In a dreary week for initial public offerings, broadband chip maker ITeX could be one of the bright spots. ITeX, known as Integrated Telecom Express, has what it takes to be a Wall Street hit.
The company, which is offering 5.6 million shares for trading Friday, priced at $18, the middle of its $17 to $19 price range. Lehman Brothers is the lead underwriter.
ITeX has a few things going for it. For starters it makes digital subscriber line chips and software. The company has also landed 55 design wins as of 30 June.
Specifically, ITeX makes products that are designed to enhance the performance of asymmetric digital subscriber line (ADSL) equipment. The gear is used both at the central office facilities and the customer premises. With companies such as the newly combined Verizon and NorthPoint, EarthLink and SBC Communications driving demand, there should be a big market for ITeX gear.
Aside from the hot broadband market, the company is bound to look good relative to its peers. Among the companies going public this week, most of them are trading below their IPO price. Shares of PeoplePC fell 11 percent on the first day of trading and 23 percent on the second. It's safe to say the market isn't welcoming junk.
ITeX looks a bit more promising even though it sees losses for the foreseeable future. For the six months ending 30 June, the company lost $11.5m on sales of $14.4m. For perspective, ITeX reported sales of $3m for 1999. That sales growth should garner some attention.
Following the IPO, ITeX estimates it will have about $129m in cash.
As for customers, ITeX counts Alcatel Bell and Nokia as clients. For the six months ended 30 June, sales to Xpeed and Alcatel Bell accounted for 29 percent and 10 percent of sales, respectively.
The biggest risk for ITeX is competition. Alcatel Microelectronics, Analog Devices, Centillium Communications, Conexant Systems, Lucent and Texas Instruments are notable foes.
One of those struggling IPOs this week was Lexar Media, which makes digital photography accessories. Lexar priced at $8, well below its price range and hasn't budged since.
Given that small splash, our first question to chief executive John Reimer was "why go now?".
"We could have waited, but we've put a lot of work into this IPO," said Reimer. "We're happy to get it done so we can focus on the business."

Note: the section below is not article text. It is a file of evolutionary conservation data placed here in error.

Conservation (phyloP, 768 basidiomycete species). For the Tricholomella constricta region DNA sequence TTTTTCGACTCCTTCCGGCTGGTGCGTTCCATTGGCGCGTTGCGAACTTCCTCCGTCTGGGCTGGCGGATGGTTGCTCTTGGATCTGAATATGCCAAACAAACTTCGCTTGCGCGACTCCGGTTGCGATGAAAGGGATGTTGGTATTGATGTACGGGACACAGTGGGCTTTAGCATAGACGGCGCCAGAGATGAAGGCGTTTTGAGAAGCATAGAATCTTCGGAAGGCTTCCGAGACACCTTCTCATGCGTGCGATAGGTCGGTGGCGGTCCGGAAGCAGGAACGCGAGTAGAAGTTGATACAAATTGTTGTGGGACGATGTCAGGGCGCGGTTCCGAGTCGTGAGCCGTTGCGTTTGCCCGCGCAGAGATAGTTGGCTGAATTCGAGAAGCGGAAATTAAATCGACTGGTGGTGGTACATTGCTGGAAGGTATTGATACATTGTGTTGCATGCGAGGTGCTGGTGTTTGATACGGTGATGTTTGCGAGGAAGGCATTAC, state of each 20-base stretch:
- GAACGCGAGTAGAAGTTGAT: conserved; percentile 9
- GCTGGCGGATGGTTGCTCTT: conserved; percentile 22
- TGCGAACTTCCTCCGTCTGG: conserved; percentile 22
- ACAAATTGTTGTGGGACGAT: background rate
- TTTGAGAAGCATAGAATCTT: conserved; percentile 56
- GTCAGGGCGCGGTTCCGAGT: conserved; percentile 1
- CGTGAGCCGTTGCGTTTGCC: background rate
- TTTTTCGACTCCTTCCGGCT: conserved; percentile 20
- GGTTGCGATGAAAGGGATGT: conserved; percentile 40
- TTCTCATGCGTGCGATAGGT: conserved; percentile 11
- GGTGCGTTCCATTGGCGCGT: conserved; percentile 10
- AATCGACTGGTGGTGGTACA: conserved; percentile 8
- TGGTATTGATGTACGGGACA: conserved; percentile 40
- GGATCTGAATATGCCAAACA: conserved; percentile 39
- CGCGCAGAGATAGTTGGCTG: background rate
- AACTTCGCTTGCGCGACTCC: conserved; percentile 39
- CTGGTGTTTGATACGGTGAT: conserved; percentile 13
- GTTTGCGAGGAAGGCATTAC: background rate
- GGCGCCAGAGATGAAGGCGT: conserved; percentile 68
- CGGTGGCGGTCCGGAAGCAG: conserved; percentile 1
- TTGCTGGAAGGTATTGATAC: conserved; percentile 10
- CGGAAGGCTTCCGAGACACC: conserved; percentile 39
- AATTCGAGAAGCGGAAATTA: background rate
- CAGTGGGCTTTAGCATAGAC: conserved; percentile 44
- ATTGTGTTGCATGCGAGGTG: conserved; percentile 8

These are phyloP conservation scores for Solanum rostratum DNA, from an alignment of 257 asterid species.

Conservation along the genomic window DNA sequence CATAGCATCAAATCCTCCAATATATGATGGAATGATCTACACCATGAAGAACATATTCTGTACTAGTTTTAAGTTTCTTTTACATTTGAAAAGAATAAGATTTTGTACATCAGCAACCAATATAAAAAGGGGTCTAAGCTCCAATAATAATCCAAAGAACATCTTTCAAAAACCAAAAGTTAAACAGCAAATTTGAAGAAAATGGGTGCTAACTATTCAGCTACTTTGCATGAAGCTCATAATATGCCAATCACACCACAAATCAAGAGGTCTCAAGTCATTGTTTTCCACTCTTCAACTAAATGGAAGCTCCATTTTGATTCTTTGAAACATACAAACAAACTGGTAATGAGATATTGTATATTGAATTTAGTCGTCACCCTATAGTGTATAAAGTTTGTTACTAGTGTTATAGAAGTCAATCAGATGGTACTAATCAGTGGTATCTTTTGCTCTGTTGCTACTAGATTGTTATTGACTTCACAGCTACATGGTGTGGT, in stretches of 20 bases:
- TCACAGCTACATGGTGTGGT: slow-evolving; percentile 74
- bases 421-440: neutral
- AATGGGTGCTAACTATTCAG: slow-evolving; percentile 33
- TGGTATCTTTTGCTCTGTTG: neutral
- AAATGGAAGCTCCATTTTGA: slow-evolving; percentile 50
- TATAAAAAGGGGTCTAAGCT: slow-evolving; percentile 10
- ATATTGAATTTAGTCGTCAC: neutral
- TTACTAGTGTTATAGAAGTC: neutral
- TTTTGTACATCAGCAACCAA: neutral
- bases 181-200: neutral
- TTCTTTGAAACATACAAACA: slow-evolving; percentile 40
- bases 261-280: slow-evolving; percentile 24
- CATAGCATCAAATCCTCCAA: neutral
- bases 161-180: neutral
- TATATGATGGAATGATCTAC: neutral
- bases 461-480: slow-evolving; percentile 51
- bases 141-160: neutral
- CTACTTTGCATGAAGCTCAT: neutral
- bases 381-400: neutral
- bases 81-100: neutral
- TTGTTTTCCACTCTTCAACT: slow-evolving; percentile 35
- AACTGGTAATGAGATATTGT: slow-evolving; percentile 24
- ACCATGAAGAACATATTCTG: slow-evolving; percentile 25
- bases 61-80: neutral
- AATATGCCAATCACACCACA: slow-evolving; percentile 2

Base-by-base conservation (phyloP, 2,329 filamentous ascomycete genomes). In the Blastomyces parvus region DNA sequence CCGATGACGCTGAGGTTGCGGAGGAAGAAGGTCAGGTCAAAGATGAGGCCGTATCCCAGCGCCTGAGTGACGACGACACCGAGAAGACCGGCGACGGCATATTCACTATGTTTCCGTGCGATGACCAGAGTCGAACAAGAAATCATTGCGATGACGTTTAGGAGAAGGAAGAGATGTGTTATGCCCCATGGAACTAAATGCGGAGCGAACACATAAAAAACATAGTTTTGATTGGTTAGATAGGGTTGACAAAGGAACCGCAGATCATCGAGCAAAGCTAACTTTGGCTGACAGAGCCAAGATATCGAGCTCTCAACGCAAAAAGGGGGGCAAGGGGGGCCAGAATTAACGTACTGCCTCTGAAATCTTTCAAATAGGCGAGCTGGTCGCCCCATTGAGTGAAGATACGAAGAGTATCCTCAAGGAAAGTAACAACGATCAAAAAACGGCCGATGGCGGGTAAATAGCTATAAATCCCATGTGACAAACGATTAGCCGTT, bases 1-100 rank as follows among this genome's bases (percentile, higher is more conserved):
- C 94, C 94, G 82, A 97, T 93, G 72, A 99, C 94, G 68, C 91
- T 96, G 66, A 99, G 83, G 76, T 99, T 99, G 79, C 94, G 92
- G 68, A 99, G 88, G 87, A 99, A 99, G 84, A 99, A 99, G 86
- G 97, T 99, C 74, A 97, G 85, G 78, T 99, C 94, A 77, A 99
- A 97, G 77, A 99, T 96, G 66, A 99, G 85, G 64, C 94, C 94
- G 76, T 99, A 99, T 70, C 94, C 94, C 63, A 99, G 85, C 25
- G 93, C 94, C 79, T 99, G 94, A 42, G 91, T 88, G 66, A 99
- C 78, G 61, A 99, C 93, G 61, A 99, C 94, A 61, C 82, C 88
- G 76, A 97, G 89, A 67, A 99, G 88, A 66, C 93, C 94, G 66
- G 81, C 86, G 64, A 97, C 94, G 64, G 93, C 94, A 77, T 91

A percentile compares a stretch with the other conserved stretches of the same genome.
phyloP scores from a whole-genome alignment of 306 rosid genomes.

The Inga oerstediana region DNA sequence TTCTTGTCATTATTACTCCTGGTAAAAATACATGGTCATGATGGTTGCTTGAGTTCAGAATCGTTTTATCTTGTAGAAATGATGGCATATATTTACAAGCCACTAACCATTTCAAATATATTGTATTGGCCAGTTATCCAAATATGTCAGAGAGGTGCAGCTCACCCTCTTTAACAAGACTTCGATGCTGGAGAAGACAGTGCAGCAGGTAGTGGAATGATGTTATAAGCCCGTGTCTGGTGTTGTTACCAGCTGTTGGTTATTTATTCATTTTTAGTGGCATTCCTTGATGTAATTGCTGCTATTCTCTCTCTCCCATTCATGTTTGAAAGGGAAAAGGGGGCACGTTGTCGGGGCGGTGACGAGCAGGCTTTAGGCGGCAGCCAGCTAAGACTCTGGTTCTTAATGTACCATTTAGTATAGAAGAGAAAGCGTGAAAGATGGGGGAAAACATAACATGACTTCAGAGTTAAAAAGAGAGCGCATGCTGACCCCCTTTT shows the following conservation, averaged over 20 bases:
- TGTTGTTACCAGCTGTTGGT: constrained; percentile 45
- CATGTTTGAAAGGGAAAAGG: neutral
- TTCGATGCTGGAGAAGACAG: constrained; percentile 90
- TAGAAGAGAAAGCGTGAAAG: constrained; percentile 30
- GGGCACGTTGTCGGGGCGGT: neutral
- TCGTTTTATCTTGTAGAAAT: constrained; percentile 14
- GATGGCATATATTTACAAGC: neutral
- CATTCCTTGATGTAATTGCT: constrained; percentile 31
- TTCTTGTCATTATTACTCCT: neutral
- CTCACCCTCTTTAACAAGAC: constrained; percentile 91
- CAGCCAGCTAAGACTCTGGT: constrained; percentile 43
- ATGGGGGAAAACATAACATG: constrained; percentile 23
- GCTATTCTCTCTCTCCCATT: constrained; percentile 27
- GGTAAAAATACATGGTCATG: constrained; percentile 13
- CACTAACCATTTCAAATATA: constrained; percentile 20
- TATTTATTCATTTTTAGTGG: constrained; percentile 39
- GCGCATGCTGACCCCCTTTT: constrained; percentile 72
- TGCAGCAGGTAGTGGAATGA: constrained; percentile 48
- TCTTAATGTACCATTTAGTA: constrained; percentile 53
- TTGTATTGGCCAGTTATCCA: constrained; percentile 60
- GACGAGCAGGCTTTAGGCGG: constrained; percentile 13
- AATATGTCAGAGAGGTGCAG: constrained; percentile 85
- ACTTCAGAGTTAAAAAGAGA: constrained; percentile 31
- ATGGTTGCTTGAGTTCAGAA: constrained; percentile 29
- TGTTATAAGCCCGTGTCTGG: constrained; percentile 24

Reimer admitted to having mixed feelings about Lexar's IPO reception, but noted that the company's court battle with Sandisk gave Lexar shares a "30 percent correction" before they even hit the market.
Sandisk is suing Lexar for patent infringement. In response, Lexar is reworking its product to avoid the flap no matter what happens. Reimer said the logic behind reworking its products is simple -- make the Sandisk suit, which kicks off 23 October, moot.
It's unclear how the Sandisk-Lexar suit will be resolved, but it's a big cloud. Reimer said Sandisk attempted to buy Lexar a few times already to gain access to its technology.
As for the company's big growth markets, Lexar sees digital photography, music and content downloads as key markets. "We believe over time our shares will reflect our value," said Reimer.
And while we're on the IPO topic, Divine Interventures, a barely incubated Internet incubator, reported a whopper of a second quarter loss. Divine lost $75.4m on revenue of $12m.
Net incubators are facing tough times amid a weak IPO market. CMGI contends it's an operating company and Internet Capital Group isn't talking the visionary game. Divine shares are below their IPO price of $9.
As we noted before Divine is nearly impossible to value. Divine's stable of Internet companies are young -- too young to get Wall Street excited about upcoming IPOs.
On a conference call, Divine ran through a list of what could be promising IPO candidates -- in a year or so depending on market conditions. As for Divine's talkative chief executive Andrew J Filipowski, he sounded almost mellow. "We'll see opportunity in cycles," said Filipowski. "We think we're near the bottom now for digital economy companies."
Officials did note that Divine is seeing a lot of opportunity in the dot-com downturn. Divine said it would be investing in early stage, late stage and even public companies that have seen their valuations crumble. "There is a silver lining to this," said Filipowski.
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